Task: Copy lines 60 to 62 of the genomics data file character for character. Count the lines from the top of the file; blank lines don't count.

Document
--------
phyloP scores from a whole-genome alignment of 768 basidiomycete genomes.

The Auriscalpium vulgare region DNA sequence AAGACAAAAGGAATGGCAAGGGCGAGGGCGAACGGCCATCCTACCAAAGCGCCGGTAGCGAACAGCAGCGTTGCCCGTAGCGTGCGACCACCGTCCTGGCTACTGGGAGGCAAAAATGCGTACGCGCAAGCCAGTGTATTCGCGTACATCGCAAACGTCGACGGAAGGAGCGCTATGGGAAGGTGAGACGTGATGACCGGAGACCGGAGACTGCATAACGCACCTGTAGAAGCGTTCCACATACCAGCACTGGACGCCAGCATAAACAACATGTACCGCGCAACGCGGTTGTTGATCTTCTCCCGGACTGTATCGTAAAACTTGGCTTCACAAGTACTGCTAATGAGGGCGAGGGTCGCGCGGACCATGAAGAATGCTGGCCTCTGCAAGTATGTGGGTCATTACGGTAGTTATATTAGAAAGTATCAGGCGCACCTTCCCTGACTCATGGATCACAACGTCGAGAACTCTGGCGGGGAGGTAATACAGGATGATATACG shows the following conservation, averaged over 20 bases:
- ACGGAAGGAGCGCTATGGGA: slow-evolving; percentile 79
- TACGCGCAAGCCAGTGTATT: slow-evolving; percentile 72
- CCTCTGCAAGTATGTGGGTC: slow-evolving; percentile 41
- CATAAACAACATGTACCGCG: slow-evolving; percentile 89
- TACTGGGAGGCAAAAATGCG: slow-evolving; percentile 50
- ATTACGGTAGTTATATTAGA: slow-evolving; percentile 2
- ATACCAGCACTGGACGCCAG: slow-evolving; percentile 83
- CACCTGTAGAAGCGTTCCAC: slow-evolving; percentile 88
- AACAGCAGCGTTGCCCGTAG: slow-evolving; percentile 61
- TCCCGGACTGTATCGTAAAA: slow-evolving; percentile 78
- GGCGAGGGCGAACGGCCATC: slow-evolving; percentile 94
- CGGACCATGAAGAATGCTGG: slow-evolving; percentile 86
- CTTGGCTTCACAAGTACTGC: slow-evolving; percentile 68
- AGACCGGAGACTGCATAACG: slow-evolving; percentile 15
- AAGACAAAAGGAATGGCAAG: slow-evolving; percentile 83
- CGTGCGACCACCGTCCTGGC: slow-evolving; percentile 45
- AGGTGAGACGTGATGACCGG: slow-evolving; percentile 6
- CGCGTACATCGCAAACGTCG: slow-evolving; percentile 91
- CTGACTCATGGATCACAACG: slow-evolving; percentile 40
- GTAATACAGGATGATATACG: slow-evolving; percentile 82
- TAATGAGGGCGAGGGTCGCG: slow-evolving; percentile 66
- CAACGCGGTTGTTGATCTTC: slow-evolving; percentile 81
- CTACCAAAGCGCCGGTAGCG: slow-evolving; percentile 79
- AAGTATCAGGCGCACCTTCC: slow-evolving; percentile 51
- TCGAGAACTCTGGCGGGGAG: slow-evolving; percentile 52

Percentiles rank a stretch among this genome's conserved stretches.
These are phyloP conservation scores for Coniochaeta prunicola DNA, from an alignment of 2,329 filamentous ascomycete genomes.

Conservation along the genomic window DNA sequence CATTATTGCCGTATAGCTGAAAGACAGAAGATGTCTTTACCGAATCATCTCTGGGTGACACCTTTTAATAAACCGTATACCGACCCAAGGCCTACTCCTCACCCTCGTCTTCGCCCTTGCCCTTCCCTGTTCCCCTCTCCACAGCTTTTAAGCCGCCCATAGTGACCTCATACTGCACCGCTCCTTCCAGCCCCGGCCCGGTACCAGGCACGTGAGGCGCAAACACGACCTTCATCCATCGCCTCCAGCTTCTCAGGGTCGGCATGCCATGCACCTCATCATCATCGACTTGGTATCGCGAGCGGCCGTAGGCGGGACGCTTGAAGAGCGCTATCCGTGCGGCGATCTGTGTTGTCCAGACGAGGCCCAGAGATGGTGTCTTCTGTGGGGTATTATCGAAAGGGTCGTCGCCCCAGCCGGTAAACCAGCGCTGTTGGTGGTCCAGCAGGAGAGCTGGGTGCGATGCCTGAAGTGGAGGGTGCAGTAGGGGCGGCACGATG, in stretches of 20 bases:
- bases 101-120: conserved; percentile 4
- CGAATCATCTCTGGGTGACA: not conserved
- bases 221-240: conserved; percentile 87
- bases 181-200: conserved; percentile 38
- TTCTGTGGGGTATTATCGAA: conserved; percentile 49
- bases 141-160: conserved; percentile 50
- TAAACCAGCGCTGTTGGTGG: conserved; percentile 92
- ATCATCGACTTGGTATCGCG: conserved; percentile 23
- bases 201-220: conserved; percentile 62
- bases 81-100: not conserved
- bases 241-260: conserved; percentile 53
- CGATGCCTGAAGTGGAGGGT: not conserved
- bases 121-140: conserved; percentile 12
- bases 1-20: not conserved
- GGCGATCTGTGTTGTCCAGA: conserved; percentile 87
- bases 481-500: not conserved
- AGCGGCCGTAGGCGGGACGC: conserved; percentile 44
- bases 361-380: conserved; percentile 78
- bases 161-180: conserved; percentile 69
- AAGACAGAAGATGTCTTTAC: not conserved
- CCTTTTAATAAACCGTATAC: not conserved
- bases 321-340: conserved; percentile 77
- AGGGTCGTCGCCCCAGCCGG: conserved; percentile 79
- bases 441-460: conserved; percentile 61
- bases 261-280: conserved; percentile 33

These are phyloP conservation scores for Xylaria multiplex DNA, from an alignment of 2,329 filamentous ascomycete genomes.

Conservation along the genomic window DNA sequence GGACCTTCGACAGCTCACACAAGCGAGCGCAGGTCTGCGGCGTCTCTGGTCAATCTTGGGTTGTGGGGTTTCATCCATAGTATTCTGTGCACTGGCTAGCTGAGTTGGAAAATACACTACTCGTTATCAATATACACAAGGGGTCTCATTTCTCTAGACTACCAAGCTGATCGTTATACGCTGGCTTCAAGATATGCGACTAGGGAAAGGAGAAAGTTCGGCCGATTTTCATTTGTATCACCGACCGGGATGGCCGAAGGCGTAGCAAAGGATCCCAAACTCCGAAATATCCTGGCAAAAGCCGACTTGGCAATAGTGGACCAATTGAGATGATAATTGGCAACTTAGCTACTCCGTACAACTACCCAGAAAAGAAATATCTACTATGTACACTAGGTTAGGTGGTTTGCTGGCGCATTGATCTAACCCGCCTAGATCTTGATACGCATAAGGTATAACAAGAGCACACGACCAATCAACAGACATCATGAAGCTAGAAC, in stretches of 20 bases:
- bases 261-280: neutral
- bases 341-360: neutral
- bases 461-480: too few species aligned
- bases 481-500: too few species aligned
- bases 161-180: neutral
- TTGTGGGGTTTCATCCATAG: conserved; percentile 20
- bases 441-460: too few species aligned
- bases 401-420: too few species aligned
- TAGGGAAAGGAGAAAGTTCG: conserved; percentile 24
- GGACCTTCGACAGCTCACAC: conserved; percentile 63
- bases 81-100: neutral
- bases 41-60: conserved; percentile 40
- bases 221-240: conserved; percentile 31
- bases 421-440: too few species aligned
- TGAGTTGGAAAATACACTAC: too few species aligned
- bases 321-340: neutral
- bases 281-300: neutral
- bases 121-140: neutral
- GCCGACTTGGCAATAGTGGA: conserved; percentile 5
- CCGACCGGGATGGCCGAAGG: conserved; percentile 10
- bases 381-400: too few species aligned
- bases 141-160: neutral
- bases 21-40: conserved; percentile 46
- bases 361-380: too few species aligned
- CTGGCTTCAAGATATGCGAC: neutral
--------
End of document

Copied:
- bases 461-480: too few species aligned
- bases 481-500: too few species aligned
- bases 161-180: neutral